Peugeot 1007

The sliding doors of the Peugeot 1007 give brilliant access, but they are slow to open and close

Last Updated: 31 Aug 2010

You may remember the sliding doors of old post-office vans and milk floats, but there has never been a small hatchback with sliding doors before. But that is what the new Peugeot 1007 has, and they're electrically operated too. What makes them better? Think about parking in a supermarket car park, or any other place where your car is tight-packed against the vehicle beside it, and your struggles to exit through the gap. The space will be narrow because you can't open the door fully, and getting out will be difficult – and a real battle if you have bags in your hands.

Aboard this Peugeot, though, you'll have no trouble, because the door will slide out of the way in the narrowest of spaces. And it's big enough to make getting to the 1007's rear seats pretty easy too. Brilliant. Well, almost: there are disadvantages.

The doors take five seconds to open, and six to close (it takes the door time to suck itself shut against its seal), which is a surprisingly long delay and downright annoying if it's raining. They add substantially to the cost of making the 1007 – the range starts at £10,850, which is not so cheap for a city car – and its weight, too, dulling its performance noticeably. The (pricier) 1.6 litre diesel is perkier than this 1.4, and the better buy if you'll be doing long distances.

Yet, oddly, the little Peugeot is rather good on a long journey – it is comfortable, quiet and a good cruiser, its big windscreen and sophisticated dashboard lending it the aura of a much larger car. As you'd hope, it is effective in town too, a lofty driving position and generous glazing boosting your confidence in the urban fray. So does its air of solidity – the 1007 feels well made and has excellent safety credentials, having scored five stars in the EU's official crash test.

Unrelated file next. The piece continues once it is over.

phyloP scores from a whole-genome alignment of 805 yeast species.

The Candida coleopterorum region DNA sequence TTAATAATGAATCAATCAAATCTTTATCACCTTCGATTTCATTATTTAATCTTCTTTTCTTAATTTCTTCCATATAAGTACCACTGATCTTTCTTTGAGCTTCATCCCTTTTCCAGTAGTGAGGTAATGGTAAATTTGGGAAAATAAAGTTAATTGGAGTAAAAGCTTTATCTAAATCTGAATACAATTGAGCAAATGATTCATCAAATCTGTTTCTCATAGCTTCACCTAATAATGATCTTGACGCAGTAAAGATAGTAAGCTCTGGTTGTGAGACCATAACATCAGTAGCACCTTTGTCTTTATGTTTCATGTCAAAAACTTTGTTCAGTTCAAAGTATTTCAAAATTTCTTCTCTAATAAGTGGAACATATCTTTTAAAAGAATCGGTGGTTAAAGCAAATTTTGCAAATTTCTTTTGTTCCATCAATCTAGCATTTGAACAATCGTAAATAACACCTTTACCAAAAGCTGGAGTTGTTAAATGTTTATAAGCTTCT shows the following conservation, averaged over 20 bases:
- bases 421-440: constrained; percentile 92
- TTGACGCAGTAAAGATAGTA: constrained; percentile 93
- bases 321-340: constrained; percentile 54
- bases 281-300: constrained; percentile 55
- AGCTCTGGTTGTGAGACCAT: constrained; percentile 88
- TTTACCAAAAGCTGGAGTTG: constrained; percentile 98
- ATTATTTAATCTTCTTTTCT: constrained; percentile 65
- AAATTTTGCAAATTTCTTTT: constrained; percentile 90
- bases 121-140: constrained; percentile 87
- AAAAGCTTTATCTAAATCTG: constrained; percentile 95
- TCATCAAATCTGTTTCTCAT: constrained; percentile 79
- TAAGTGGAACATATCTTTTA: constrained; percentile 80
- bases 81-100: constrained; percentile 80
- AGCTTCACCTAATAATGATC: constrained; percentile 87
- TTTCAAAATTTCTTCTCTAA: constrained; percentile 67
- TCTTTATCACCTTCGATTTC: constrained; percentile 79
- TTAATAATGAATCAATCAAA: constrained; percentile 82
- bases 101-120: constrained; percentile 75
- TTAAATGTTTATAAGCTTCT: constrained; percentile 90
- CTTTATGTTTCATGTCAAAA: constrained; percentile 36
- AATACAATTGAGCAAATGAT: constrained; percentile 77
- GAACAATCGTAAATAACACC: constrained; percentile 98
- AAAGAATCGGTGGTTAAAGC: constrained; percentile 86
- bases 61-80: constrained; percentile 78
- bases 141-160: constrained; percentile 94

On a lighter note, its seats have brightly trimmed centre-panels, which can be unzipped and swapped for covers of another colour, a spare set of alternate hue supplied as standard. You also get colour-matched clip-on air-vent surrounds. All of which is part of Peugeot's attempt to vest the 1007 with some of the cheeky charm of the Mini. It doesn't quite succeed, even if the Peugeot is the more radical design, but its cabin interior is more diverting than many.

Curiously, both the 1007 and Mini suffer the same significant deficiency – a tiny boot. Admittedly, the 1007's rear seats – and bear in mind there are only two, making it a strict four-seater – can be individually slid back and forth, but this is a serious drawback in a car surely destined for the supermarket run.

In the end, the 1007 is intriguing but flawed, as well as somewhat expensive. It would best suit city-dwelling couples who regularly park in confined spaces. If you don't qualify, you'll be better off with a conventional five-door supermini, available for similar money.

Price £11,550 (1.4 HDi Dolce)
Max power 70 bhp
Max torque 120 lb ft
Max speed 96 mph
0-62 mph 16.8 sec
Fuel consumption 64.2 mpg
CO2 emissions 115 g/km

Honda Jazz 1.4 DSi SE £10,625
Four conventional doors but a lot more usable room. Petrol only, but a robust all-rounder.
Toyota MR2 VVT-i £17,150
More charm than the Peugeot, but rear seat is cramped. Both have small boots. More fun too.

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